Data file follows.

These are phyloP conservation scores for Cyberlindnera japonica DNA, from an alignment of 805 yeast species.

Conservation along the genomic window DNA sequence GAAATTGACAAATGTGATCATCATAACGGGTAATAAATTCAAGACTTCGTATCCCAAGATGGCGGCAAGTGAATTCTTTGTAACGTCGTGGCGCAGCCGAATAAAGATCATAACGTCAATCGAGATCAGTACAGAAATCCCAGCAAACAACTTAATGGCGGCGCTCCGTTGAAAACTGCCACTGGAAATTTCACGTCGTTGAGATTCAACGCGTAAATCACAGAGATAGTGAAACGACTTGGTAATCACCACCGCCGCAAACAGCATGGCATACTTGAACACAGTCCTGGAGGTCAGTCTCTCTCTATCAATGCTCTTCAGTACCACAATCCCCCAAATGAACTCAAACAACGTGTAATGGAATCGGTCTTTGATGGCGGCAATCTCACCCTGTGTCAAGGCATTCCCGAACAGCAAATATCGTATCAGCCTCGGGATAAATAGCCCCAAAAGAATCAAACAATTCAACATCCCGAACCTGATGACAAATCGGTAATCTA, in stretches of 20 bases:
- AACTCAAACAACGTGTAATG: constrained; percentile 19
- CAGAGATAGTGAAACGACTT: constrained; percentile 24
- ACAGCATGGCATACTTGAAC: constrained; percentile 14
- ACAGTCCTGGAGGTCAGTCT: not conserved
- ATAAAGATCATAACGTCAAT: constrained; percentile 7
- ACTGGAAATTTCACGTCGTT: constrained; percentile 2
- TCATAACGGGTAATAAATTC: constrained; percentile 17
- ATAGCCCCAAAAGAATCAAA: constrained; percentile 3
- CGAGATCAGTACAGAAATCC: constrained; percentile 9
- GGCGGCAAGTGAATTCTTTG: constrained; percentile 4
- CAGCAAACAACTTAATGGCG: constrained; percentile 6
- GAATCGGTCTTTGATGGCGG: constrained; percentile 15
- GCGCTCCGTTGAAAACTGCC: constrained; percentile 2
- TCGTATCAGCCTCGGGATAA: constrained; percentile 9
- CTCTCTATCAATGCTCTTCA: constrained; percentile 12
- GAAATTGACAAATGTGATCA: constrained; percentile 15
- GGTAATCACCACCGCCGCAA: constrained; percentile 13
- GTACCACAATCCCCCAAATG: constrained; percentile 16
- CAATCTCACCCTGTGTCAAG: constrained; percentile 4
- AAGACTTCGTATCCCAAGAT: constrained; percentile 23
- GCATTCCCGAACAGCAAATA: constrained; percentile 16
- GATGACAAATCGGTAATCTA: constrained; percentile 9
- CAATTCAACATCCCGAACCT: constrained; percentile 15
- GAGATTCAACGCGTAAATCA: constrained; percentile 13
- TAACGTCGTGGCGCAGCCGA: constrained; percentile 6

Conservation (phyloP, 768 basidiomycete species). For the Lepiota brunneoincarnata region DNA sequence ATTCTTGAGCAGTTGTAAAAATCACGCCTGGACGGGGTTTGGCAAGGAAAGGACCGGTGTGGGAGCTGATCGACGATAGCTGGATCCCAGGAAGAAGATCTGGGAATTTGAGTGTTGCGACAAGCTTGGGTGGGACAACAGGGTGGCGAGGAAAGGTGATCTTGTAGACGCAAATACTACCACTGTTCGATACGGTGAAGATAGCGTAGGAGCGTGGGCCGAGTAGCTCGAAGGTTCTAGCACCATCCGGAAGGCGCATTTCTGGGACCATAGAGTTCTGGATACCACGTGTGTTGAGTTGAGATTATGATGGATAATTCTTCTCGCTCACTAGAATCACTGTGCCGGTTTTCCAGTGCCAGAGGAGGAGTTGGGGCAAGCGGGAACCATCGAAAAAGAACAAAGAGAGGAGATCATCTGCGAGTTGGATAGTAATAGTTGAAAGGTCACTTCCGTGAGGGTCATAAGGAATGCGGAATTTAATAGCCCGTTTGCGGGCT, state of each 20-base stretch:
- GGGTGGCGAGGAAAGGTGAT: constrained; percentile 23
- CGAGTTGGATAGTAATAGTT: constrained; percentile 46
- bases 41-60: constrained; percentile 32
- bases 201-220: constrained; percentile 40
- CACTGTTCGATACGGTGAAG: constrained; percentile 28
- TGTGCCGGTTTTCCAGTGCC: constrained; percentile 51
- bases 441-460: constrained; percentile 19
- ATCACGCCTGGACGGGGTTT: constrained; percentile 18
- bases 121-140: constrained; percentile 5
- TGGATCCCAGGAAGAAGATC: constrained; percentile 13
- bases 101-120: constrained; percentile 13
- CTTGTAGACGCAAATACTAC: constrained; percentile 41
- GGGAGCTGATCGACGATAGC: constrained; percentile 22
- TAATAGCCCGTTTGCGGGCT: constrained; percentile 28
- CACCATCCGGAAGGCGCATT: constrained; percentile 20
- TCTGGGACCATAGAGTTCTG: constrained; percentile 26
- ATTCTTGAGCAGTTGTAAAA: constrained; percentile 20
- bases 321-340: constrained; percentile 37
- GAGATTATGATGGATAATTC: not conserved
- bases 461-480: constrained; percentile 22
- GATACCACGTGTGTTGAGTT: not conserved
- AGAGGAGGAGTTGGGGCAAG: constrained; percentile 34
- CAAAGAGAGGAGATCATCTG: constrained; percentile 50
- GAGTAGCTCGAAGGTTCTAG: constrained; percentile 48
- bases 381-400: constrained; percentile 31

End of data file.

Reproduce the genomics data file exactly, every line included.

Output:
These are phyloP conservation scores for Cyberlindnera japonica DNA, from an alignment of 805 yeast species.

Conservation along the genomic window DNA sequence GAAATTGACAAATGTGATCATCATAACGGGTAATAAATTCAAGACTTCGTATCCCAAGATGGCGGCAAGTGAATTCTTTGTAACGTCGTGGCGCAGCCGAATAAAGATCATAACGTCAATCGAGATCAGTACAGAAATCCCAGCAAACAACTTAATGGCGGCGCTCCGTTGAAAACTGCCACTGGAAATTTCACGTCGTTGAGATTCAACGCGTAAATCACAGAGATAGTGAAACGACTTGGTAATCACCACCGCCGCAAACAGCATGGCATACTTGAACACAGTCCTGGAGGTCAGTCTCTCTCTATCAATGCTCTTCAGTACCACAATCCCCCAAATGAACTCAAACAACGTGTAATGGAATCGGTCTTTGATGGCGGCAATCTCACCCTGTGTCAAGGCATTCCCGAACAGCAAATATCGTATCAGCCTCGGGATAAATAGCCCCAAAAGAATCAAACAATTCAACATCCCGAACCTGATGACAAATCGGTAATCTA, in stretches of 20 bases:
- AACTCAAACAACGTGTAATG: constrained; percentile 19
- CAGAGATAGTGAAACGACTT: constrained; percentile 24
- ACAGCATGGCATACTTGAAC: constrained; percentile 14
- ACAGTCCTGGAGGTCAGTCT: not conserved
- ATAAAGATCATAACGTCAAT: constrained; percentile 7
- ACTGGAAATTTCACGTCGTT: constrained; percentile 2
- TCATAACGGGTAATAAATTC: constrained; percentile 17
- ATAGCCCCAAAAGAATCAAA: constrained; percentile 3
- CGAGATCAGTACAGAAATCC: constrained; percentile 9
- GGCGGCAAGTGAATTCTTTG: constrained; percentile 4
- CAGCAAACAACTTAATGGCG: constrained; percentile 6
- GAATCGGTCTTTGATGGCGG: constrained; percentile 15
- GCGCTCCGTTGAAAACTGCC: constrained; percentile 2
- TCGTATCAGCCTCGGGATAA: constrained; percentile 9
- CTCTCTATCAATGCTCTTCA: constrained; percentile 12
- GAAATTGACAAATGTGATCA: constrained; percentile 15
- GGTAATCACCACCGCCGCAA: constrained; percentile 13
- GTACCACAATCCCCCAAATG: constrained; percentile 16
- CAATCTCACCCTGTGTCAAG: constrained; percentile 4
- AAGACTTCGTATCCCAAGAT: constrained; percentile 23
- GCATTCCCGAACAGCAAATA: constrained; percentile 16
- GATGACAAATCGGTAATCTA: constrained; percentile 9
- CAATTCAACATCCCGAACCT: constrained; percentile 15
- GAGATTCAACGCGTAAATCA: constrained; percentile 13
- TAACGTCGTGGCGCAGCCGA: constrained; percentile 6

Conservation (phyloP, 768 basidiomycete species). For the Lepiota brunneoincarnata region DNA sequence ATTCTTGAGCAGTTGTAAAAATCACGCCTGGACGGGGTTTGGCAAGGAAAGGACCGGTGTGGGAGCTGATCGACGATAGCTGGATCCCAGGAAGAAGATCTGGGAATTTGAGTGTTGCGACAAGCTTGGGTGGGACAACAGGGTGGCGAGGAAAGGTGATCTTGTAGACGCAAATACTACCACTGTTCGATACGGTGAAGATAGCGTAGGAGCGTGGGCCGAGTAGCTCGAAGGTTCTAGCACCATCCGGAAGGCGCATTTCTGGGACCATAGAGTTCTGGATACCACGTGTGTTGAGTTGAGATTATGATGGATAATTCTTCTCGCTCACTAGAATCACTGTGCCGGTTTTCCAGTGCCAGAGGAGGAGTTGGGGCAAGCGGGAACCATCGAAAAAGAACAAAGAGAGGAGATCATCTGCGAGTTGGATAGTAATAGTTGAAAGGTCACTTCCGTGAGGGTCATAAGGAATGCGGAATTTAATAGCCCGTTTGCGGGCT, state of each 20-base stretch:
- GGGTGGCGAGGAAAGGTGAT: constrained; percentile 23
- CGAGTTGGATAGTAATAGTT: constrained; percentile 46
- bases 41-60: constrained; percentile 32
- bases 201-220: constrained; percentile 40
- CACTGTTCGATACGGTGAAG: constrained; percentile 28
- TGTGCCGGTTTTCCAGTGCC: constrained; percentile 51
- bases 441-460: constrained; percentile 19
- ATCACGCCTGGACGGGGTTT: constrained; percentile 18
- bases 121-140: constrained; percentile 5
- TGGATCCCAGGAAGAAGATC: constrained; percentile 13
- bases 101-120: constrained; percentile 13
- CTTGTAGACGCAAATACTAC: constrained; percentile 41
- GGGAGCTGATCGACGATAGC: constrained; percentile 22
- TAATAGCCCGTTTGCGGGCT: constrained; percentile 28
- CACCATCCGGAAGGCGCATT: constrained; percentile 20
- TCTGGGACCATAGAGTTCTG: constrained; percentile 26
- ATTCTTGAGCAGTTGTAAAA: constrained; percentile 20
- bases 321-340: constrained; percentile 37
- GAGATTATGATGGATAATTC: not conserved
- bases 461-480: constrained; percentile 22
- GATACCACGTGTGTTGAGTT: not conserved
- AGAGGAGGAGTTGGGGCAAG: constrained; percentile 34
- CAAAGAGAGGAGATCATCTG: constrained; percentile 50
- GAGTAGCTCGAAGGTTCTAG: constrained; percentile 48
- bases 381-400: constrained; percentile 31